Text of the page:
When Lenovo reached out saying they had a Threadripper Pro powered desktop they wanted us to check out, there was no way we’d have turned down the opportunity. Here at Digit, we love tech, we especially love new tech and never say no to try out something new. But we’re also careful about not getting caught up in the moment or writing out of this giddy excitement. The ThinkStation P620 is a very interesting product for a number of reasons, reasons which we will explore in this review.
The Lenovo ThinkStation P620 is a workstation by Lenovo. A workstation is a classification of desktop computers that use specialised, non-consumer PC components. These components focus on security and platform stability, in addition to performance. The Lenovo ThinkStation P620, by virtue of using the AMD Ryzen Threadripper Pro processors, brings AMD’s security features such as AMD Memory Guard which encrypts the memory and prevents against physical data hacks from the RAM and also AMD Secure Processor which is an integrated, dedicated security processor designed to establish a hardware root-of-trust to help secure the processing and storage of sensitive data and trusted applications.
Lenovo is the first OEM partner to get access to AMD’s Threadripper Pro processors. A derivative of AMD’s EPYC processors, Threadripper Pro brings with it a larger number of PCIe Gen 4 lanes and support for a lot more memory. While the Ryzen Threadripper offers 88 PCIe Gen 4 lanes, the Threadripper Pro on the other hand expands that to 128 lanes. This allows you to plug in up to four Nvidia Quadro RTX 4000 or dual Quadro RTX 8000 GPUs. When it comes to RAM support, the TRX40 motherboards (onto which you would install the Threadripper chip) support up to 256GB DDR4 memory. The Threadripper Pro supports up to a whopping 2TB of DDR4 memory in a quad-channel configuration, while the system we have goes only up to 512GB. The RAM speed is pegged at 3200MHz. The processor we have in our ThinkStation P620 is the AMD Ryzen Threadripper Pro 3945WX, a 12-core/24-thread part. The TDP on this chip is a whopping 280W, with a TjMax of 90-degree Celsius. In order to keep the chip running stable, the chip has a base clock of 4.0GHz and boost clock of 4.3GHz.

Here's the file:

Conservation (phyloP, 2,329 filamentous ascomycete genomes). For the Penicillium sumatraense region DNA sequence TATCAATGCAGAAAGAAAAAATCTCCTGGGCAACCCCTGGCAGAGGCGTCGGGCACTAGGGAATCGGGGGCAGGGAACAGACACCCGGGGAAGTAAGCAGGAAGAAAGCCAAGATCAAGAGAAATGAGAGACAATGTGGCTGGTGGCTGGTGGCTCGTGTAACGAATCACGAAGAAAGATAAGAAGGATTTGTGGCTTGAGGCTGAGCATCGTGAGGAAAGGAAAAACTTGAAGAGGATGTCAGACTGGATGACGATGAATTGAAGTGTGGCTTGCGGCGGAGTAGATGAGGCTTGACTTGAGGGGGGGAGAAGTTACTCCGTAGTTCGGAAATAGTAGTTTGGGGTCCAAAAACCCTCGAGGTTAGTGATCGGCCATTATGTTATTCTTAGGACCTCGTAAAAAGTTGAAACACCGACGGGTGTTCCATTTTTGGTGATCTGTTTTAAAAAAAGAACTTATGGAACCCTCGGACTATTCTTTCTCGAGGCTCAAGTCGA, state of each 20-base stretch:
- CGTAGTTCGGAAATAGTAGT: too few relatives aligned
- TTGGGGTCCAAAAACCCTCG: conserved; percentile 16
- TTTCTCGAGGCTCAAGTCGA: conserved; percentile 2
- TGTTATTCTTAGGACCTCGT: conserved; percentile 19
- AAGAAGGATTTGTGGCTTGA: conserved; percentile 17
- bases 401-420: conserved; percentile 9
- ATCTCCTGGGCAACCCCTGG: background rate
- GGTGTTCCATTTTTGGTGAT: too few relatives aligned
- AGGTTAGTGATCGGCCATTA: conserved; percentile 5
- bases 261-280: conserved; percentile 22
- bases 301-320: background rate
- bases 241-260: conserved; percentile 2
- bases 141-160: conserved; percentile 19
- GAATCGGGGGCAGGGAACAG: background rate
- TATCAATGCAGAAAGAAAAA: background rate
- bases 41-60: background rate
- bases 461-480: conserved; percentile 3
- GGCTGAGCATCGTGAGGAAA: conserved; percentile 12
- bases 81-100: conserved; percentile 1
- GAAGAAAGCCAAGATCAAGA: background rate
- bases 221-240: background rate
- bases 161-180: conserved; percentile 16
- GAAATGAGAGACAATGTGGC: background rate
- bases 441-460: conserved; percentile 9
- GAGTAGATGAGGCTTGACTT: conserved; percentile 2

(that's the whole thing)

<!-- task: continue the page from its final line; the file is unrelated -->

The machine we received from Lenovo was not in stock configuration. Our machine was spec’d with the following parts
Processor: AMD Ryzen Threadripper Pro 3945WX
GPU: Nvidia Quadro RTX 4000 (8GB VRAM)
RAM: 64GB DDR4 ECC Memory
Storage: 1TB NVMe PCIe Gen 4 SSD + 1TB HDD
PSU: 1000W 80 Plus Platinum
Front IO: 2xUSB 3.2 Gen2, 2xUSB-C (10Gbps)
Read IO: 4X USB 3.2 Gen2, 10Gig Ethernet, 2xPS/2 ports, VGA connector.
The above specification would cost you Rs 3,80,000 plus taxes. When we received the workstation under embargo, the box price was only indicative and not final. Lenovo has since shared the official pricing and clarified that the ThinkStation P620 will be a made-to-order device.
The ThinkStation P620 is not as much about raw, brute performance than it is about stability and scalability. For perspective, we also threw in two DIY machines, one powered by an Intel Core i9-9900KS and another by the AMD Ryzen 9 5950X to get a better contextual idea of the ThinkStation P620’s performance. Our tests involved common workloads such as Adobe Premiere Pro, Adobe Lightroom Classic and Photoshop. We also threw in a number of 3D and simulation-based workloads that are a part of the SpecView Perf 2020 tests, along with a few popular ones such as Blender, V-Ray and Corona. All the results are below for you to see.